Photo credit: Sally McCayCollege students are carrying more than a diploma across the stage at graduation. They're lugging an extra ten pounds gained over their college years, on average, along with the associated health risks, says a new study just published in the Journal of Nutrition Education and Behavior.
"The myth of the 'freshman 15' has been widely debunked," said the study's lead author, Lizzy Pope, assistant professor in the Nutrition and Food Sciences Department at the University of Vermont. "But our study shows that there is concerning weight gain among college students that happens over all four years they are in college."
The study measured student weight and body-mass-index at the beginning and end of students' first and second semesters and again at the end of their senior year.
At the beginning of their college careers, the mean weight of the students in the study was about 147 pounds. By the end of senior year, it had increased to about 157 pounds.
The extra weight translates to increased health risk, according to the study. Twenty-three percent of the students in the study were overweight or obese as they were starting college. By the end of senior year, 41 percent were in that category, a 78 percent increase.
Obese young adults are at risk for a variety of health conditions, Pope said, including diabetes, hypertension, polycystic ovarian syndrome, and pscho-social distress.
The risk of becoming obese by age 30, a condition that carries a host of health concerns including a doubled mortality rate, is much greater for obese adolescents than for those of normal weight.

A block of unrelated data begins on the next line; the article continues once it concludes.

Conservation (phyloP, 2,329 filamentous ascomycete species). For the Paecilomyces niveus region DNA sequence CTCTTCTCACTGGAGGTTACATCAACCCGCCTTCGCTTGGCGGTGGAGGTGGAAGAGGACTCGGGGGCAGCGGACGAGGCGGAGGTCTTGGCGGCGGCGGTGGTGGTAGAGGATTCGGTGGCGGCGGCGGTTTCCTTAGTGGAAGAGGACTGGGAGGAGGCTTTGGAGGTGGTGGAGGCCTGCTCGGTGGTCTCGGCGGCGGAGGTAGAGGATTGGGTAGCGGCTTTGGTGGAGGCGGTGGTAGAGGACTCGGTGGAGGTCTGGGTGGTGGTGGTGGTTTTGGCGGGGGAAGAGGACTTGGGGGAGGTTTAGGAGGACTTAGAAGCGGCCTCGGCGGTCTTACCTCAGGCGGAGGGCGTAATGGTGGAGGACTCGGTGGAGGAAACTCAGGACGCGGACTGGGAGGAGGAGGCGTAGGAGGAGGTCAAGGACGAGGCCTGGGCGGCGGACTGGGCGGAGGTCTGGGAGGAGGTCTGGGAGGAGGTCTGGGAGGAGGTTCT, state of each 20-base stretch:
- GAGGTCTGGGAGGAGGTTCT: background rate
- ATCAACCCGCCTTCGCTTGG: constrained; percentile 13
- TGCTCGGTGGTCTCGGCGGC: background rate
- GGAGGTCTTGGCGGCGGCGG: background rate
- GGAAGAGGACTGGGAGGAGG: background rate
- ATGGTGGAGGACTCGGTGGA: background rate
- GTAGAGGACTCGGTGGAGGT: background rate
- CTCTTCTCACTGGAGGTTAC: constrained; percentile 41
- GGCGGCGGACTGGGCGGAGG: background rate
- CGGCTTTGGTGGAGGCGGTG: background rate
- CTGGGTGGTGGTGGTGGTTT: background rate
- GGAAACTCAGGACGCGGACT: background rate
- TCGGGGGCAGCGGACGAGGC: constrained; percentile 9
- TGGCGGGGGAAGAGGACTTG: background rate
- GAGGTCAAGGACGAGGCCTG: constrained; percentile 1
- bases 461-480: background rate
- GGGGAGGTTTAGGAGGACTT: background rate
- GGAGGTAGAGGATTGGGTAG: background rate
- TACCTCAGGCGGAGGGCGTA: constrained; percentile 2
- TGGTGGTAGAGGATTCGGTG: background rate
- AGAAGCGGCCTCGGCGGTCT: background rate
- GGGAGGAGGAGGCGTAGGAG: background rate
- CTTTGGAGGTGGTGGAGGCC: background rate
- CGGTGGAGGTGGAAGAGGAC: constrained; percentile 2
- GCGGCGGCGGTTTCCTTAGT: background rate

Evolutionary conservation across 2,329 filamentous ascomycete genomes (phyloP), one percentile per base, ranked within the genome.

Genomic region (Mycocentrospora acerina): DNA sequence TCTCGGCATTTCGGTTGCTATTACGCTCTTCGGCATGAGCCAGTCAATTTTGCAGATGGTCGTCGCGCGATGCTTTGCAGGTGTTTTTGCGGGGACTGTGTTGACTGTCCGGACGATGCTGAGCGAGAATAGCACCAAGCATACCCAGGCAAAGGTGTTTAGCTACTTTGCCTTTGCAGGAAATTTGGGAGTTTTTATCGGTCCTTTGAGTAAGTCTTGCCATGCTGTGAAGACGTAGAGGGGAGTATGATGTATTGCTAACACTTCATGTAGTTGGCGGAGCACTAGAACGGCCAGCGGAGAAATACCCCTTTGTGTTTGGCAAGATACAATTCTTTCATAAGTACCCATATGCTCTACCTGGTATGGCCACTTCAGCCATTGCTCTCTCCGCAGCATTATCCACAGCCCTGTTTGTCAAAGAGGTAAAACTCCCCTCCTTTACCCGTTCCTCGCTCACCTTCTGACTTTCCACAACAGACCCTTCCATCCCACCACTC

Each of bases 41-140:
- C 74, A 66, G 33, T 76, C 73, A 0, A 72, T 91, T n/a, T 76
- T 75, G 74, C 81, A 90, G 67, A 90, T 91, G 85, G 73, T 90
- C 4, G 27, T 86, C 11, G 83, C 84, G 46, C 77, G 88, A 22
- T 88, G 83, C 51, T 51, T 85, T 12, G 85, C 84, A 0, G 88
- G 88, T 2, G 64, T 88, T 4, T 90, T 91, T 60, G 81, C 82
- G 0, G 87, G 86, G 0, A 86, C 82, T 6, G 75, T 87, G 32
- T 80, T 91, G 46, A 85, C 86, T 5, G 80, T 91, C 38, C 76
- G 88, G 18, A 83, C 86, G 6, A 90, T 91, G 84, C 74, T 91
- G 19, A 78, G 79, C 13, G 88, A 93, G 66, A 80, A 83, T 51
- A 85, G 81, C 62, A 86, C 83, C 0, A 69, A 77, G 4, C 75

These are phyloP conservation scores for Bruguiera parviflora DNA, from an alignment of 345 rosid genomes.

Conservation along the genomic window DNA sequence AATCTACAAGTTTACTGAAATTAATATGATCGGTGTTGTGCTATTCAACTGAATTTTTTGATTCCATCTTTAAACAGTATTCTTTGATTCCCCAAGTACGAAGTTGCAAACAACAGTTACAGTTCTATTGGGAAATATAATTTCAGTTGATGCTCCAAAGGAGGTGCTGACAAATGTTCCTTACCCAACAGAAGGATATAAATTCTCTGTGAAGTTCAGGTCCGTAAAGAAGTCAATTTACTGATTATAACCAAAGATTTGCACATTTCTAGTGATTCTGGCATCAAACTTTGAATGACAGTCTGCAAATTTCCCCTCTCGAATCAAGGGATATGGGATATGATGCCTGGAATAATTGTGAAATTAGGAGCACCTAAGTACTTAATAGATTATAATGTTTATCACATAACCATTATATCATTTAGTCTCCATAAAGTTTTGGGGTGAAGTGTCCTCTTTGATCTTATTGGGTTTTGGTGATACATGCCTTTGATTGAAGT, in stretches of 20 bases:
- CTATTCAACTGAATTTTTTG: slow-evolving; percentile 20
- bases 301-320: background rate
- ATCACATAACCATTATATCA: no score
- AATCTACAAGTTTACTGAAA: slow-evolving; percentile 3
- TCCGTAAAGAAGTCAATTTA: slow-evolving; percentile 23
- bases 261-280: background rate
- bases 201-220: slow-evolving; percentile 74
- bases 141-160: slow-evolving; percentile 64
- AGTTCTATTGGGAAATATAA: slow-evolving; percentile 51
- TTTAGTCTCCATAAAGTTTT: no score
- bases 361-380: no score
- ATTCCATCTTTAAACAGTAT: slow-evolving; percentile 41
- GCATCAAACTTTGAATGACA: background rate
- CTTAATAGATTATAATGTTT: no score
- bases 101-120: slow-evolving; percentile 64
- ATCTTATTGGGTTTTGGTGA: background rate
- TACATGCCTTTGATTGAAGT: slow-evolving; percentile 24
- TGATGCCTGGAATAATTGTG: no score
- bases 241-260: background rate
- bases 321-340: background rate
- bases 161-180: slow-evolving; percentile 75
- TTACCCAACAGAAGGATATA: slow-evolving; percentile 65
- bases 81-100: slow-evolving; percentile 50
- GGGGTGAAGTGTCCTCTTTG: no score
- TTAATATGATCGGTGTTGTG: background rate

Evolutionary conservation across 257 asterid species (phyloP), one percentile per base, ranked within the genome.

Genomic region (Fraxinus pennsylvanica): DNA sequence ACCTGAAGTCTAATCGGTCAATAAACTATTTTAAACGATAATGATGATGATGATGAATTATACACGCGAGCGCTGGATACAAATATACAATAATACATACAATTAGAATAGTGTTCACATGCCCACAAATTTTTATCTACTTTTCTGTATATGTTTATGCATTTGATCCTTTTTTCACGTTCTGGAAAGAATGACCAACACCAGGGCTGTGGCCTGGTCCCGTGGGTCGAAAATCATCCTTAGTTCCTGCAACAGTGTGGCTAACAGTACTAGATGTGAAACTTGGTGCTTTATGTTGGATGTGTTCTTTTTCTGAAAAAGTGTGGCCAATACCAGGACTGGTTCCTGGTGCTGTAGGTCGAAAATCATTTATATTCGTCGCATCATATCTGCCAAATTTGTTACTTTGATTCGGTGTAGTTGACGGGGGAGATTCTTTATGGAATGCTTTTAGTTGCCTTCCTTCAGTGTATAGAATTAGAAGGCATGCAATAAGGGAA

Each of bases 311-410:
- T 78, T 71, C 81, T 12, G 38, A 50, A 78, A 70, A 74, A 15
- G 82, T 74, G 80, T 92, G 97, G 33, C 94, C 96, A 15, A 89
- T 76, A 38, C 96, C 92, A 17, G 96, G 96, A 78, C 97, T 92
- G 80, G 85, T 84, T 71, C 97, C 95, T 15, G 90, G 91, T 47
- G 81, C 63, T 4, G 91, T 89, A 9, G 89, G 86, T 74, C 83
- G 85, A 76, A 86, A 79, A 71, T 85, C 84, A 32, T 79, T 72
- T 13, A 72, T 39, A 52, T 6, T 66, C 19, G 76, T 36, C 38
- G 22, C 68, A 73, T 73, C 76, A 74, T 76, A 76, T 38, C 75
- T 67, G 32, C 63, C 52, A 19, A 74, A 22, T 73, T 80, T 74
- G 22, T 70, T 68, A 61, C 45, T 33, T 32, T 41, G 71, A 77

While students gained roughly a third of the weight in their first year—about three pounds on average—they also gained in other years, an important finding for the design of behavior-related interventions meant to help them keep the pounds off.
"These findings suggests that health practitioners should not limit their programming to just to that first year," she said, "but extend it over all four years of the college experience."While there was no direct connection among the students surveyed between lifestyle factors and weight or BMI gain, only 15 percent of the sample met the exercise target of 30 minutes of moderate exercise five times a week. And for most students, fruit and vegetable consumption was also below the recommended intake.
"This study and earlier ones suggest that college students are prone to weight gain that can impact their health in the present and even more significantly in the future," said Pope. "An important element of any strategy to stem the obesity epidemic would be to target this population with behavioral interventions over all four years of their college experience."
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